August 16

ThinkPiece: PRISM/Pandora, NSA, GCHQ, Edward Snowden

john-william-waterhouse-pandora-18961One thing I want to do more on the blog is write an opinion or OP-ED (opinion opposite the editorial) on various subjects close to my heart. I think it might be time for me to do as much of this type of writing as my more usual tech-focused – “how do I make this work” material.

In recent days and weeks the techmedia and bloggers generally have started to talk about the PRISM/NSA/GCHQ/Snowden debacle, and its impact on cloud adoption. Before I talk about the impact on cloud I want to get my position clear first. I don’t think Edward Snowden is a traitor. I think he’s a whistleblower. The tactics of the US Govt against Snowden (with the complicity of the UK and the EI), in smearing him as such  as a threat to “National Security” are essentially a media smoke screen, a media diversion – to distract the general population (the voters who elected the politicians) from the fact that in some cases legal protections that are in place to protect citizens from the covert actions of the security community – have at best being sidestepped or breached. Don’t get me wrong I believe we do need security services. But they need to be tightly controlled by proper oversight that is democratically accountable…

Mr Snowden hasn’t disclosed the names, locations, or activities of any CIA/MI5/6 operative. Nor has he spilt the beans on any security programs such as military technology or covert black-operations elsewhere. Nor has he exposed the secret cables that pass between embassies and diplomats – as was the case in the Bradley Manning/WikiLeaks situation.

What I personally find very worrying is that the response has largely been one of acquiescence. The big tech companies involved have basically stated they will rollover and have their tummies tickled whenever govts make these requests; Last week two big secure email companies shutdown their operations rather than hand over the keys to the Kingdom; Europe on the other hand worked hand in glove with the US authorities to make Snowden’s situation as hard as possible.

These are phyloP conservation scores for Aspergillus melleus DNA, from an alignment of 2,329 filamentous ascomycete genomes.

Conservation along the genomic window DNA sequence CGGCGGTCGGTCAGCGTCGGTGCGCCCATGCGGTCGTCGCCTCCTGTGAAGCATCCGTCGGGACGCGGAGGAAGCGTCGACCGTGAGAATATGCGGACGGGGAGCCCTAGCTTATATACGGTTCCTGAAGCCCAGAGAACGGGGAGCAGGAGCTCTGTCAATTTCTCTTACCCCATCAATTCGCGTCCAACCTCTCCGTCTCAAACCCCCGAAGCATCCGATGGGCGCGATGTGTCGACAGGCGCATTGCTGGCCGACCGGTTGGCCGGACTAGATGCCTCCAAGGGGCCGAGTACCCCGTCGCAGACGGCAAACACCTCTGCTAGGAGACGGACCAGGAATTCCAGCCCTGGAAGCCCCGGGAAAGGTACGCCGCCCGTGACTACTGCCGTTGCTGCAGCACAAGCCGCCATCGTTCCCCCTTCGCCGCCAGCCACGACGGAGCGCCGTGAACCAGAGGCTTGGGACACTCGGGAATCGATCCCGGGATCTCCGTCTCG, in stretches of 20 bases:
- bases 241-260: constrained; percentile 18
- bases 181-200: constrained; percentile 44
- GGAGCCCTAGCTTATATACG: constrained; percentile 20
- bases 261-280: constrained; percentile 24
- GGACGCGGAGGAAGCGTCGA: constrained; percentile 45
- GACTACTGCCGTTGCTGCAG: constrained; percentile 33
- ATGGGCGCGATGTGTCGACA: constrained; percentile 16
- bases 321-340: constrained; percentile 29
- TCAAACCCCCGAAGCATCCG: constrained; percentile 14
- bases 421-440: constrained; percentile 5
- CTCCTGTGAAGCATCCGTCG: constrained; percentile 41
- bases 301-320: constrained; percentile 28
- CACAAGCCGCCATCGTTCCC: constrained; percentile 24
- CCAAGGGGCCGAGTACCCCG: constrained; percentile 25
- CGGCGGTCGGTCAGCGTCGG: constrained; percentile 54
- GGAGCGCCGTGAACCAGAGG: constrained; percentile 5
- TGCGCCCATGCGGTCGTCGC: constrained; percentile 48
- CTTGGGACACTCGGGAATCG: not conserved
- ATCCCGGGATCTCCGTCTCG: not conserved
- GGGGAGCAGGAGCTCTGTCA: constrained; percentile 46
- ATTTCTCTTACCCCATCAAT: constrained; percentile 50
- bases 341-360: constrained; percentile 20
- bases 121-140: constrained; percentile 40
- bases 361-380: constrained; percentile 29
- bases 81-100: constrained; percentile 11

Then there’s the response of ordinary people: “I’m not a bad guy, so its okay for the government to snoop on me – because they’re only after the evil terrorists”. I’m sorry, but people who espouse this view are essentially accepting a type of George Orwell “Big Brother” view of the world. If you’re not a criminal, its fine for the govt to install CCTV cameras in your home, right? If I hacked your email that would be a crime, but if the government does it without your knowledge that’s called “National Security” right?

ANYWAY. Less of my political ranting. What impact does this have on cloud? Answer: None. Why? Well, if you thought before the Snowden revelations that your data was impermeable and secure once it had left your building – you were quite clearly deluded. Few online systems are protected from the sysadmin with rights. In a way Snowden’s revelations prove this point. With his level of sysadmin rights this information might never have reached the public domain. So if you put your data in the cloud – what protects it from a rogue sysadmin? The answer to this should be proper security that’s designed for multi-tenancy. I would like to see some sort of delegation rights where tokens are used to allow access to systems for temporary troubleshooting assistance, and encryption of data in flight and data at rest that allow access for the tenant. Assuming your Cloud Provider doesn’t hand over those keys. Right now the model is based on trust, and trust alone. We have to blindly trust the govts and intelligence services – and we have to blindly trust cloud providers. And sometimes its not even malicious intent that’s the source of over-stepping the line. In today’s revaltions this choice anecdote was flagged up by the BBC News website:

In one instance in 2008, a “large number” of calls placed from Washington DC were intercepted after an error in a computer program entered “202” – the telephone area code for Washington DC – into a data query instead of “20”, the country code for Egypt.

Honestly, this is the stuff of “The Thick of IT” satire. You can’t make this sort material up. Although I suspect a computer program didn’t enter the numbers incorrectly. But a human (a programmer?) made a human mistake. Remember computers only do what we tell them too, they haven’t become sentient beings. Yet… 😉

For me one of the rich ironies of the whole sorry tale is the use of the project name of Pandora for the UK end of the internet hoovering machine. As you might know Pandora was the first human created by the Gods. According to the Hesiodic myth,  Pandora opened a jar, in modern accounts sometimes mistranslated as “Pandora’s box”, releasing all the evils of humanity —  leaving only Hope inside once she had closed it again. She opened the jar out of simple curiosity and not as a malicious act.

[I’ve reworked this from a wikipedia entry…]

You could say Mr Snowden has opened the intelligence services’ “Pandora’s box”. All that remains is the hope that our individual freedoms will be respected. I think Ben Franklin had it right when he said “They who can give up essential liberty to obtain a little temporary safety, deserve neither liberty nor safety.”

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Posted August 16, 2013 by Michelle Laverick in category "ThinkPiece